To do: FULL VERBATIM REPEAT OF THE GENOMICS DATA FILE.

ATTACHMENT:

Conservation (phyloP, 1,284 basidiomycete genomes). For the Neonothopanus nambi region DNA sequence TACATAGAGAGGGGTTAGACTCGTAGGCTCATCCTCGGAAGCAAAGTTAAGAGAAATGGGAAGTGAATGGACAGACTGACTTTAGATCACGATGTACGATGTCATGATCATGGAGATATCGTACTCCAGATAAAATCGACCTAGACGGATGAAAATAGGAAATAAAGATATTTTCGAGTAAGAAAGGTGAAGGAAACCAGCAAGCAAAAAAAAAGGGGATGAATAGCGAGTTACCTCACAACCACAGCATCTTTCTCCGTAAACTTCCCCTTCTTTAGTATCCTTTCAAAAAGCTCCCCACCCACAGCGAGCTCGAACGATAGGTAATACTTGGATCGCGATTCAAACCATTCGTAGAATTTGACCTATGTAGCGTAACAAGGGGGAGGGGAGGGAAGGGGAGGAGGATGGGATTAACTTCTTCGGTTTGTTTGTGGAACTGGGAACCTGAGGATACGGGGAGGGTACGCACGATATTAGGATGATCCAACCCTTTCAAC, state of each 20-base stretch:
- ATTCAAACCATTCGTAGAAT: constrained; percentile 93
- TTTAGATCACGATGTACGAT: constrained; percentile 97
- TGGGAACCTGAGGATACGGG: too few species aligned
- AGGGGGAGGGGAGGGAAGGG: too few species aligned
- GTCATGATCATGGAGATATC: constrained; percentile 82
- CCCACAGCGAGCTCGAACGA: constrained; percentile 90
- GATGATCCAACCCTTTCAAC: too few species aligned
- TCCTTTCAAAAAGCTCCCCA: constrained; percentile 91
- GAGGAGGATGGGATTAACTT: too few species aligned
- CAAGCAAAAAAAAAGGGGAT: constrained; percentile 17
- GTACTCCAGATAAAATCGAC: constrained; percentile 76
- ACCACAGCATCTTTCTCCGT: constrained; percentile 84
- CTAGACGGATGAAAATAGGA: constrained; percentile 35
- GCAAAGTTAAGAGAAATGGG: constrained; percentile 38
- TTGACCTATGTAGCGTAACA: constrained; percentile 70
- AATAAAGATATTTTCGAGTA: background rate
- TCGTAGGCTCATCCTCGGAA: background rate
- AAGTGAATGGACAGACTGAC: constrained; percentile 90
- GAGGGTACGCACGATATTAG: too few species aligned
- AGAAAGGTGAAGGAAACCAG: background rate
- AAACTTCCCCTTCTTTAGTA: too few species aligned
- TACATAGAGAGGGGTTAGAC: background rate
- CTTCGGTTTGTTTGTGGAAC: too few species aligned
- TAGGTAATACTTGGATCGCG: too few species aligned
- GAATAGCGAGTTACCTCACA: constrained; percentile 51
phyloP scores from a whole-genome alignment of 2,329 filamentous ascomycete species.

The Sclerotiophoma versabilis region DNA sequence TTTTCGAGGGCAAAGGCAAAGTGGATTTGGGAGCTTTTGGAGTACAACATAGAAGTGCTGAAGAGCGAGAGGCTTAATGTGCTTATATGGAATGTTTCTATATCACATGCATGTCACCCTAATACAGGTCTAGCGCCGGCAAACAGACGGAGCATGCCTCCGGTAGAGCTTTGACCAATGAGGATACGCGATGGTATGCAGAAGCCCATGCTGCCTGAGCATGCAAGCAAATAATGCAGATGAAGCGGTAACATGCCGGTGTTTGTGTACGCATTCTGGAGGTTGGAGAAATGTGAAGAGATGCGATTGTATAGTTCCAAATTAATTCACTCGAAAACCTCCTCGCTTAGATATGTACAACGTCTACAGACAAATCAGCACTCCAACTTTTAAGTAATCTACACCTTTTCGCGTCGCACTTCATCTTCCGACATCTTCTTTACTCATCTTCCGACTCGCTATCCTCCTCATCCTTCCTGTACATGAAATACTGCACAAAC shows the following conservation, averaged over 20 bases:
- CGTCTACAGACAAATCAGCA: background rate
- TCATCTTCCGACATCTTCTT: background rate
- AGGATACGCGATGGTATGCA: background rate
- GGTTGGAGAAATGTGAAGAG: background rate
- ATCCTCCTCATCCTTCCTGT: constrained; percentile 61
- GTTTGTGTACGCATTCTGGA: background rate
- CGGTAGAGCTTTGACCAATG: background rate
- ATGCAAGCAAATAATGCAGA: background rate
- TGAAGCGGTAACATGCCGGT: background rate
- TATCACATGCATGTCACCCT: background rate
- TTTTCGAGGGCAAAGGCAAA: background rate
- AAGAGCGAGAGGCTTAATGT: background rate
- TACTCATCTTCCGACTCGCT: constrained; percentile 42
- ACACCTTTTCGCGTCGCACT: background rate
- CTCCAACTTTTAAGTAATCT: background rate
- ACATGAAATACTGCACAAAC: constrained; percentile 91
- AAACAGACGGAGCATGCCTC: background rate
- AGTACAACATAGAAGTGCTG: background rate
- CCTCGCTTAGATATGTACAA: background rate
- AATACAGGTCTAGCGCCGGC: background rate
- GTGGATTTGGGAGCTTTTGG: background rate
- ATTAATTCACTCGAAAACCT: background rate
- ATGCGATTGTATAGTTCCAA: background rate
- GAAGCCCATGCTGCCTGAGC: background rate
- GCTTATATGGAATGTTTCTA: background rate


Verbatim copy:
Conservation (phyloP, 1,284 basidiomycete genomes). For the Neonothopanus nambi region DNA sequence TACATAGAGAGGGGTTAGACTCGTAGGCTCATCCTCGGAAGCAAAGTTAAGAGAAATGGGAAGTGAATGGACAGACTGACTTTAGATCACGATGTACGATGTCATGATCATGGAGATATCGTACTCCAGATAAAATCGACCTAGACGGATGAAAATAGGAAATAAAGATATTTTCGAGTAAGAAAGGTGAAGGAAACCAGCAAGCAAAAAAAAAGGGGATGAATAGCGAGTTACCTCACAACCACAGCATCTTTCTCCGTAAACTTCCCCTTCTTTAGTATCCTTTCAAAAAGCTCCCCACCCACAGCGAGCTCGAACGATAGGTAATACTTGGATCGCGATTCAAACCATTCGTAGAATTTGACCTATGTAGCGTAACAAGGGGGAGGGGAGGGAAGGGGAGGAGGATGGGATTAACTTCTTCGGTTTGTTTGTGGAACTGGGAACCTGAGGATACGGGGAGGGTACGCACGATATTAGGATGATCCAACCCTTTCAAC, state of each 20-base stretch:
- ATTCAAACCATTCGTAGAAT: constrained; percentile 93
- TTTAGATCACGATGTACGAT: constrained; percentile 97
- TGGGAACCTGAGGATACGGG: too few species aligned
- AGGGGGAGGGGAGGGAAGGG: too few species aligned
- GTCATGATCATGGAGATATC: constrained; percentile 82
- CCCACAGCGAGCTCGAACGA: constrained; percentile 90
- GATGATCCAACCCTTTCAAC: too few species aligned
- TCCTTTCAAAAAGCTCCCCA: constrained; percentile 91
- GAGGAGGATGGGATTAACTT: too few species aligned
- CAAGCAAAAAAAAAGGGGAT: constrained; percentile 17
- GTACTCCAGATAAAATCGAC: constrained; percentile 76
- ACCACAGCATCTTTCTCCGT: constrained; percentile 84
- CTAGACGGATGAAAATAGGA: constrained; percentile 35
- GCAAAGTTAAGAGAAATGGG: constrained; percentile 38
- TTGACCTATGTAGCGTAACA: constrained; percentile 70
- AATAAAGATATTTTCGAGTA: background rate
- TCGTAGGCTCATCCTCGGAA: background rate
- AAGTGAATGGACAGACTGAC: constrained; percentile 90
- GAGGGTACGCACGATATTAG: too few species aligned
- AGAAAGGTGAAGGAAACCAG: background rate
- AAACTTCCCCTTCTTTAGTA: too few species aligned
- TACATAGAGAGGGGTTAGAC: background rate
- CTTCGGTTTGTTTGTGGAAC: too few species aligned
- TAGGTAATACTTGGATCGCG: too few species aligned
- GAATAGCGAGTTACCTCACA: constrained; percentile 51
phyloP scores from a whole-genome alignment of 2,329 filamentous ascomycete species.

The Sclerotiophoma versabilis region DNA sequence TTTTCGAGGGCAAAGGCAAAGTGGATTTGGGAGCTTTTGGAGTACAACATAGAAGTGCTGAAGAGCGAGAGGCTTAATGTGCTTATATGGAATGTTTCTATATCACATGCATGTCACCCTAATACAGGTCTAGCGCCGGCAAACAGACGGAGCATGCCTCCGGTAGAGCTTTGACCAATGAGGATACGCGATGGTATGCAGAAGCCCATGCTGCCTGAGCATGCAAGCAAATAATGCAGATGAAGCGGTAACATGCCGGTGTTTGTGTACGCATTCTGGAGGTTGGAGAAATGTGAAGAGATGCGATTGTATAGTTCCAAATTAATTCACTCGAAAACCTCCTCGCTTAGATATGTACAACGTCTACAGACAAATCAGCACTCCAACTTTTAAGTAATCTACACCTTTTCGCGTCGCACTTCATCTTCCGACATCTTCTTTACTCATCTTCCGACTCGCTATCCTCCTCATCCTTCCTGTACATGAAATACTGCACAAAC shows the following conservation, averaged over 20 bases:
- CGTCTACAGACAAATCAGCA: background rate
- TCATCTTCCGACATCTTCTT: background rate
- AGGATACGCGATGGTATGCA: background rate
- GGTTGGAGAAATGTGAAGAG: background rate
- ATCCTCCTCATCCTTCCTGT: constrained; percentile 61
- GTTTGTGTACGCATTCTGGA: background rate
- CGGTAGAGCTTTGACCAATG: background rate
- ATGCAAGCAAATAATGCAGA: background rate
- TGAAGCGGTAACATGCCGGT: background rate
- TATCACATGCATGTCACCCT: background rate
- TTTTCGAGGGCAAAGGCAAA: background rate
- AAGAGCGAGAGGCTTAATGT: background rate
- TACTCATCTTCCGACTCGCT: constrained; percentile 42
- ACACCTTTTCGCGTCGCACT: background rate
- CTCCAACTTTTAAGTAATCT: background rate
- ACATGAAATACTGCACAAAC: constrained; percentile 91
- AAACAGACGGAGCATGCCTC: background rate
- AGTACAACATAGAAGTGCTG: background rate
- CCTCGCTTAGATATGTACAA: background rate
- AATACAGGTCTAGCGCCGGC: background rate
- GTGGATTTGGGAGCTTTTGG: background rate
- ATTAATTCACTCGAAAACCT: background rate
- ATGCGATTGTATAGTTCCAA: background rate
- GAAGCCCATGCTGCCTGAGC: background rate
- GCTTATATGGAATGTTTCTA: background rate